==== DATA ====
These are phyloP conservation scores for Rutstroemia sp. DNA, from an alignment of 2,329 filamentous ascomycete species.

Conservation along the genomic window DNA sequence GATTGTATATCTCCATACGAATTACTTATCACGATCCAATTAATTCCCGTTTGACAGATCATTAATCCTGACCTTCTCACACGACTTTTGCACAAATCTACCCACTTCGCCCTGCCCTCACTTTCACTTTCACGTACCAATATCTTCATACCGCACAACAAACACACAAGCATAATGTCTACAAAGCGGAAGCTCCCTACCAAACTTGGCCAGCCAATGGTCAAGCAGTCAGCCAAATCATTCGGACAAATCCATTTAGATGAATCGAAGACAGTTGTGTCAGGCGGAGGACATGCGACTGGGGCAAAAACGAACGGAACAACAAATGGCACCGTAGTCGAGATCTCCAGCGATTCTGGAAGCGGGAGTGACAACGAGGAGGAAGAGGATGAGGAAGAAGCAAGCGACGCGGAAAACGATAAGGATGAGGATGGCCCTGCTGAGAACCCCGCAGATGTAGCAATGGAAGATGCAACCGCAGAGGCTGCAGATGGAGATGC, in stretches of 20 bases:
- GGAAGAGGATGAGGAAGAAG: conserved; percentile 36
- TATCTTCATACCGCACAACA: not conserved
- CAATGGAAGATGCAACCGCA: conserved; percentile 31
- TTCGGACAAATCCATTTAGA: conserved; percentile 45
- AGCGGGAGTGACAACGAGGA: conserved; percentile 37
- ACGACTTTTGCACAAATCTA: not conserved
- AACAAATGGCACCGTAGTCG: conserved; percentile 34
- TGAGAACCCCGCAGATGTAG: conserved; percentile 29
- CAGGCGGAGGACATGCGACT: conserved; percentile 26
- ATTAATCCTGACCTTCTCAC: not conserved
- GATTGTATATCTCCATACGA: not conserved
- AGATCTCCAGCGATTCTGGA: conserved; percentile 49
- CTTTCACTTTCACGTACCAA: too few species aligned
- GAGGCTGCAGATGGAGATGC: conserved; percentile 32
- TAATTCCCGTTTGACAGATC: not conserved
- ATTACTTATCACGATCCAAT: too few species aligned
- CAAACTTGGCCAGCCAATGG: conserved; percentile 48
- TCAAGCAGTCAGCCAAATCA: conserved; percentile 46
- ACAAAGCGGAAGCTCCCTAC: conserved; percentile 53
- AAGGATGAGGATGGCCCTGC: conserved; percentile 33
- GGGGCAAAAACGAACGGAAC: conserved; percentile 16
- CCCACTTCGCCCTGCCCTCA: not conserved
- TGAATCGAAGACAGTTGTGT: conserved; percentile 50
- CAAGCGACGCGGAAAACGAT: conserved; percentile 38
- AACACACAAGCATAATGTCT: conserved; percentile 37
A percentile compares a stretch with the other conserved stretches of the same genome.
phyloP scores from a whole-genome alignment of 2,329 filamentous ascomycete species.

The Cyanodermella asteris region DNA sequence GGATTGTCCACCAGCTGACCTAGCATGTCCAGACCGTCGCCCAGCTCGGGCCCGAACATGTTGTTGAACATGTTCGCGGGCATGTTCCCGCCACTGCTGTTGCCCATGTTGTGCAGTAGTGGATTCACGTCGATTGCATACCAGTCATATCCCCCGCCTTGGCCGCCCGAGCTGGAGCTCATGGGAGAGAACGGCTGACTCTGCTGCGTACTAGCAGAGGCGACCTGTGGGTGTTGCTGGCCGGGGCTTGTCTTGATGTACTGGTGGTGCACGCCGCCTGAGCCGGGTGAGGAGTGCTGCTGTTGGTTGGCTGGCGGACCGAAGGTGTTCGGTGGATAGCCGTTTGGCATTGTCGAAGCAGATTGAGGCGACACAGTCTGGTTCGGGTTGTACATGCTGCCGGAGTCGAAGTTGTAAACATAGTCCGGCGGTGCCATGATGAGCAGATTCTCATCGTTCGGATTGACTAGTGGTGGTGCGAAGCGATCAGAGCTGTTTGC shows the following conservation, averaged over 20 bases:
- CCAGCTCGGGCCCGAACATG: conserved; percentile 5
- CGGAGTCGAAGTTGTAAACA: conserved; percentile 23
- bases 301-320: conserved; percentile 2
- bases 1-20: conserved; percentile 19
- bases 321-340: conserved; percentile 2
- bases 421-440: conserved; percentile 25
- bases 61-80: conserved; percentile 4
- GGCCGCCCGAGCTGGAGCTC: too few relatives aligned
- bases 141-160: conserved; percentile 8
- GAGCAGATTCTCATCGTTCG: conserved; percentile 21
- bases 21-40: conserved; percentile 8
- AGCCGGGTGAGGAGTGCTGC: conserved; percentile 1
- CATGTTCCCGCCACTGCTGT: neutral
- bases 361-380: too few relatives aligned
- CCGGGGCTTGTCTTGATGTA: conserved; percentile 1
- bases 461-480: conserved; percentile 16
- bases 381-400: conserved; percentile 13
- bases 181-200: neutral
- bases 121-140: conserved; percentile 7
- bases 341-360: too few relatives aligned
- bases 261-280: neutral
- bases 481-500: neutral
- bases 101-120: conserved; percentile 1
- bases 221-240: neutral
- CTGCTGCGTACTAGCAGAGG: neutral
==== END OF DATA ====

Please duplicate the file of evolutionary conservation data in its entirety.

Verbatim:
These are phyloP conservation scores for Rutstroemia sp. DNA, from an alignment of 2,329 filamentous ascomycete species.

Conservation along the genomic window DNA sequence GATTGTATATCTCCATACGAATTACTTATCACGATCCAATTAATTCCCGTTTGACAGATCATTAATCCTGACCTTCTCACACGACTTTTGCACAAATCTACCCACTTCGCCCTGCCCTCACTTTCACTTTCACGTACCAATATCTTCATACCGCACAACAAACACACAAGCATAATGTCTACAAAGCGGAAGCTCCCTACCAAACTTGGCCAGCCAATGGTCAAGCAGTCAGCCAAATCATTCGGACAAATCCATTTAGATGAATCGAAGACAGTTGTGTCAGGCGGAGGACATGCGACTGGGGCAAAAACGAACGGAACAACAAATGGCACCGTAGTCGAGATCTCCAGCGATTCTGGAAGCGGGAGTGACAACGAGGAGGAAGAGGATGAGGAAGAAGCAAGCGACGCGGAAAACGATAAGGATGAGGATGGCCCTGCTGAGAACCCCGCAGATGTAGCAATGGAAGATGCAACCGCAGAGGCTGCAGATGGAGATGC, in stretches of 20 bases:
- GGAAGAGGATGAGGAAGAAG: conserved; percentile 36
- TATCTTCATACCGCACAACA: not conserved
- CAATGGAAGATGCAACCGCA: conserved; percentile 31
- TTCGGACAAATCCATTTAGA: conserved; percentile 45
- AGCGGGAGTGACAACGAGGA: conserved; percentile 37
- ACGACTTTTGCACAAATCTA: not conserved
- AACAAATGGCACCGTAGTCG: conserved; percentile 34
- TGAGAACCCCGCAGATGTAG: conserved; percentile 29
- CAGGCGGAGGACATGCGACT: conserved; percentile 26
- ATTAATCCTGACCTTCTCAC: not conserved
- GATTGTATATCTCCATACGA: not conserved
- AGATCTCCAGCGATTCTGGA: conserved; percentile 49
- CTTTCACTTTCACGTACCAA: too few species aligned
- GAGGCTGCAGATGGAGATGC: conserved; percentile 32
- TAATTCCCGTTTGACAGATC: not conserved
- ATTACTTATCACGATCCAAT: too few species aligned
- CAAACTTGGCCAGCCAATGG: conserved; percentile 48
- TCAAGCAGTCAGCCAAATCA: conserved; percentile 46
- ACAAAGCGGAAGCTCCCTAC: conserved; percentile 53
- AAGGATGAGGATGGCCCTGC: conserved; percentile 33
- GGGGCAAAAACGAACGGAAC: conserved; percentile 16
- CCCACTTCGCCCTGCCCTCA: not conserved
- TGAATCGAAGACAGTTGTGT: conserved; percentile 50
- CAAGCGACGCGGAAAACGAT: conserved; percentile 38
- AACACACAAGCATAATGTCT: conserved; percentile 37
A percentile compares a stretch with the other conserved stretches of the same genome.
phyloP scores from a whole-genome alignment of 2,329 filamentous ascomycete species.

The Cyanodermella asteris region DNA sequence GGATTGTCCACCAGCTGACCTAGCATGTCCAGACCGTCGCCCAGCTCGGGCCCGAACATGTTGTTGAACATGTTCGCGGGCATGTTCCCGCCACTGCTGTTGCCCATGTTGTGCAGTAGTGGATTCACGTCGATTGCATACCAGTCATATCCCCCGCCTTGGCCGCCCGAGCTGGAGCTCATGGGAGAGAACGGCTGACTCTGCTGCGTACTAGCAGAGGCGACCTGTGGGTGTTGCTGGCCGGGGCTTGTCTTGATGTACTGGTGGTGCACGCCGCCTGAGCCGGGTGAGGAGTGCTGCTGTTGGTTGGCTGGCGGACCGAAGGTGTTCGGTGGATAGCCGTTTGGCATTGTCGAAGCAGATTGAGGCGACACAGTCTGGTTCGGGTTGTACATGCTGCCGGAGTCGAAGTTGTAAACATAGTCCGGCGGTGCCATGATGAGCAGATTCTCATCGTTCGGATTGACTAGTGGTGGTGCGAAGCGATCAGAGCTGTTTGC shows the following conservation, averaged over 20 bases:
- CCAGCTCGGGCCCGAACATG: conserved; percentile 5
- CGGAGTCGAAGTTGTAAACA: conserved; percentile 23
- bases 301-320: conserved; percentile 2
- bases 1-20: conserved; percentile 19
- bases 321-340: conserved; percentile 2
- bases 421-440: conserved; percentile 25
- bases 61-80: conserved; percentile 4
- GGCCGCCCGAGCTGGAGCTC: too few relatives aligned
- bases 141-160: conserved; percentile 8
- GAGCAGATTCTCATCGTTCG: conserved; percentile 21
- bases 21-40: conserved; percentile 8
- AGCCGGGTGAGGAGTGCTGC: conserved; percentile 1
- CATGTTCCCGCCACTGCTGT: neutral
- bases 361-380: too few relatives aligned
- CCGGGGCTTGTCTTGATGTA: conserved; percentile 1
- bases 461-480: conserved; percentile 16
- bases 381-400: conserved; percentile 13
- bases 181-200: neutral
- bases 121-140: conserved; percentile 7
- bases 341-360: too few relatives aligned
- bases 261-280: neutral
- bases 481-500: neutral
- bases 101-120: conserved; percentile 1
- bases 221-240: neutral
- CTGCTGCGTACTAGCAGAGG: neutral